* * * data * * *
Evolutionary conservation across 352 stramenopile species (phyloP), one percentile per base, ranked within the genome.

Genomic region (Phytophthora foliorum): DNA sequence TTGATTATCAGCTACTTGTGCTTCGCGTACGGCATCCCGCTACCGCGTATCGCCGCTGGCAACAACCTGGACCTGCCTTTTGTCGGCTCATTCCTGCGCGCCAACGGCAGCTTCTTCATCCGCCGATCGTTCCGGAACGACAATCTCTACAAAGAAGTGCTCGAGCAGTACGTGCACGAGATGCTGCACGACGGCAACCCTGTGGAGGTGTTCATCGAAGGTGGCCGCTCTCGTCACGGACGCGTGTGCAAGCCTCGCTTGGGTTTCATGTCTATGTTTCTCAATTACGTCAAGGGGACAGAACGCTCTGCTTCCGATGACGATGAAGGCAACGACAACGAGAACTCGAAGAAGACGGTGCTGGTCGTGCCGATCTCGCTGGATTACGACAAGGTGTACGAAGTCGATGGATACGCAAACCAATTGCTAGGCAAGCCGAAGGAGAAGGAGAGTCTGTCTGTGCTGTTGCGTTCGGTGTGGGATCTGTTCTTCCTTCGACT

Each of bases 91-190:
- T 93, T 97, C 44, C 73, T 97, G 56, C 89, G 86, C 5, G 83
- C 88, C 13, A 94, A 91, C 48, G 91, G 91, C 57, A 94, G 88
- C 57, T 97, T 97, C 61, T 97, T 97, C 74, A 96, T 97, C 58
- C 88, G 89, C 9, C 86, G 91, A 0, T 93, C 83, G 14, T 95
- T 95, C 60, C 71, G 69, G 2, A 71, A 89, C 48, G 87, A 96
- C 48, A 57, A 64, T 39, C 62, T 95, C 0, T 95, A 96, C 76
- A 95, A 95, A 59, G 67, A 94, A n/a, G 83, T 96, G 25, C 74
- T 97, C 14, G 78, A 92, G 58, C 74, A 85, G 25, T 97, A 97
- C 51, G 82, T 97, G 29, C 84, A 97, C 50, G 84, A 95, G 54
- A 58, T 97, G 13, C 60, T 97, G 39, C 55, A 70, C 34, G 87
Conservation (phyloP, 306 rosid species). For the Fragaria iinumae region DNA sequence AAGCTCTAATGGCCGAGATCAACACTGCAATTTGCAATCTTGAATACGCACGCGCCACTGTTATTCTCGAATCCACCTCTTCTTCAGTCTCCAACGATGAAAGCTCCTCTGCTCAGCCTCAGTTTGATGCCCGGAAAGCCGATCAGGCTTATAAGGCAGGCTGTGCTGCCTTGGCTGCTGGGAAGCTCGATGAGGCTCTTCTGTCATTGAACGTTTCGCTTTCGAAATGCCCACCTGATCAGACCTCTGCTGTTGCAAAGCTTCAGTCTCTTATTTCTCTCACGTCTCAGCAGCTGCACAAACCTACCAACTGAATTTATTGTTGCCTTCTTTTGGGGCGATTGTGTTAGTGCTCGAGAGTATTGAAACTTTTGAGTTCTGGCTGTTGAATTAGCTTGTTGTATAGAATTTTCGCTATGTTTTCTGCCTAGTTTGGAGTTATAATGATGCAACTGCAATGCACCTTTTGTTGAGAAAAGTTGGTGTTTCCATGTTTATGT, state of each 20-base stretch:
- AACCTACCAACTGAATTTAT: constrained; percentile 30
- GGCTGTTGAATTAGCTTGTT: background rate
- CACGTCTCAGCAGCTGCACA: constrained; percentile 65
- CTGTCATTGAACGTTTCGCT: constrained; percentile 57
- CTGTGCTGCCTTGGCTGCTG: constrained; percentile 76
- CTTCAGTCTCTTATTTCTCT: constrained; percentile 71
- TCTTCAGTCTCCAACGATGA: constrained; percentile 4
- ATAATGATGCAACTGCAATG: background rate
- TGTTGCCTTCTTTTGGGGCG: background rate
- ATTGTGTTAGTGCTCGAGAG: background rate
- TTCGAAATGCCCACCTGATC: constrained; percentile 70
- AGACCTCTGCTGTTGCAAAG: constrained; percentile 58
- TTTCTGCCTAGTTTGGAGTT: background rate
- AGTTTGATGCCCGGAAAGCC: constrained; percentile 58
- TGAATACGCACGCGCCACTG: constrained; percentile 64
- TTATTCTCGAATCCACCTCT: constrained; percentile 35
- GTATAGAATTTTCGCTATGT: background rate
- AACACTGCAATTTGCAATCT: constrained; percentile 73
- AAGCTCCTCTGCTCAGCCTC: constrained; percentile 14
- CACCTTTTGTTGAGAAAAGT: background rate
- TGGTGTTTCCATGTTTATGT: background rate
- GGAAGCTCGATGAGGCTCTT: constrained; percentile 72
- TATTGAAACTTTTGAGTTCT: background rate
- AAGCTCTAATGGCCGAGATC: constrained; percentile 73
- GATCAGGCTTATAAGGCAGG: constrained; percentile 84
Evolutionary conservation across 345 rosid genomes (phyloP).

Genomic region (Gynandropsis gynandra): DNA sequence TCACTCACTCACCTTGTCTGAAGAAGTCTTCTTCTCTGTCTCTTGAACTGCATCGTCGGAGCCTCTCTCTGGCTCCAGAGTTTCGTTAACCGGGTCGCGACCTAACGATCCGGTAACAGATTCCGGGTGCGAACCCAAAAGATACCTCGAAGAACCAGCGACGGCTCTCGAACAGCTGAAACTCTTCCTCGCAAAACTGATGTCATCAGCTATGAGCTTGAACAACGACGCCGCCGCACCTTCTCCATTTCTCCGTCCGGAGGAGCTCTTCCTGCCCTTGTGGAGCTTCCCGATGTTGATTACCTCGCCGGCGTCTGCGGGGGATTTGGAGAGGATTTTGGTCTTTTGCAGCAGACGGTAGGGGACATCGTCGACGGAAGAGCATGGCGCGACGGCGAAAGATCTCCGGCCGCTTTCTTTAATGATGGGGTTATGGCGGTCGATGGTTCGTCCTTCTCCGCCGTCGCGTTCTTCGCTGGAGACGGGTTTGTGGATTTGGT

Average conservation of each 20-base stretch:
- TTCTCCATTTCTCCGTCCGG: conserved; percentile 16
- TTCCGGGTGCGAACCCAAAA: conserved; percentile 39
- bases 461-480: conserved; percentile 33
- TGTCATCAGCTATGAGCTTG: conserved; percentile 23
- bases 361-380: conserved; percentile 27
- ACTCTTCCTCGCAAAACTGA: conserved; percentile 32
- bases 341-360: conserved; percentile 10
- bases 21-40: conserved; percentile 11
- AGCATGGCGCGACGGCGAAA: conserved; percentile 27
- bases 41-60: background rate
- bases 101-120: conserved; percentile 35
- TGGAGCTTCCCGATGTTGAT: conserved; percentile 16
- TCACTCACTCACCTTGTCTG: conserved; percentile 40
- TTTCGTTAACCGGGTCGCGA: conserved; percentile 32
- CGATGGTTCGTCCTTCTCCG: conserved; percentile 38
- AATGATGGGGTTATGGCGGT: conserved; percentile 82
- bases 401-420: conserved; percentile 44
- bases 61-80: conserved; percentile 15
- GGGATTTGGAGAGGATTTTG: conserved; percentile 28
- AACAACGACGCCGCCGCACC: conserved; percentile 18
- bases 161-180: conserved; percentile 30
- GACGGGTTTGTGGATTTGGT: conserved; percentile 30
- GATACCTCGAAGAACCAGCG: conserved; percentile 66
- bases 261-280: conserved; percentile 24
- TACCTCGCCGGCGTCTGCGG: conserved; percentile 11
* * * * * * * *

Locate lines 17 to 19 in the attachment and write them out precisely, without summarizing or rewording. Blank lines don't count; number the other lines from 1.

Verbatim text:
- CACGTCTCAGCAGCTGCACA: constrained; percentile 65
- CTGTCATTGAACGTTTCGCT: constrained; percentile 57
- CTGTGCTGCCTTGGCTGCTG: constrained; percentile 76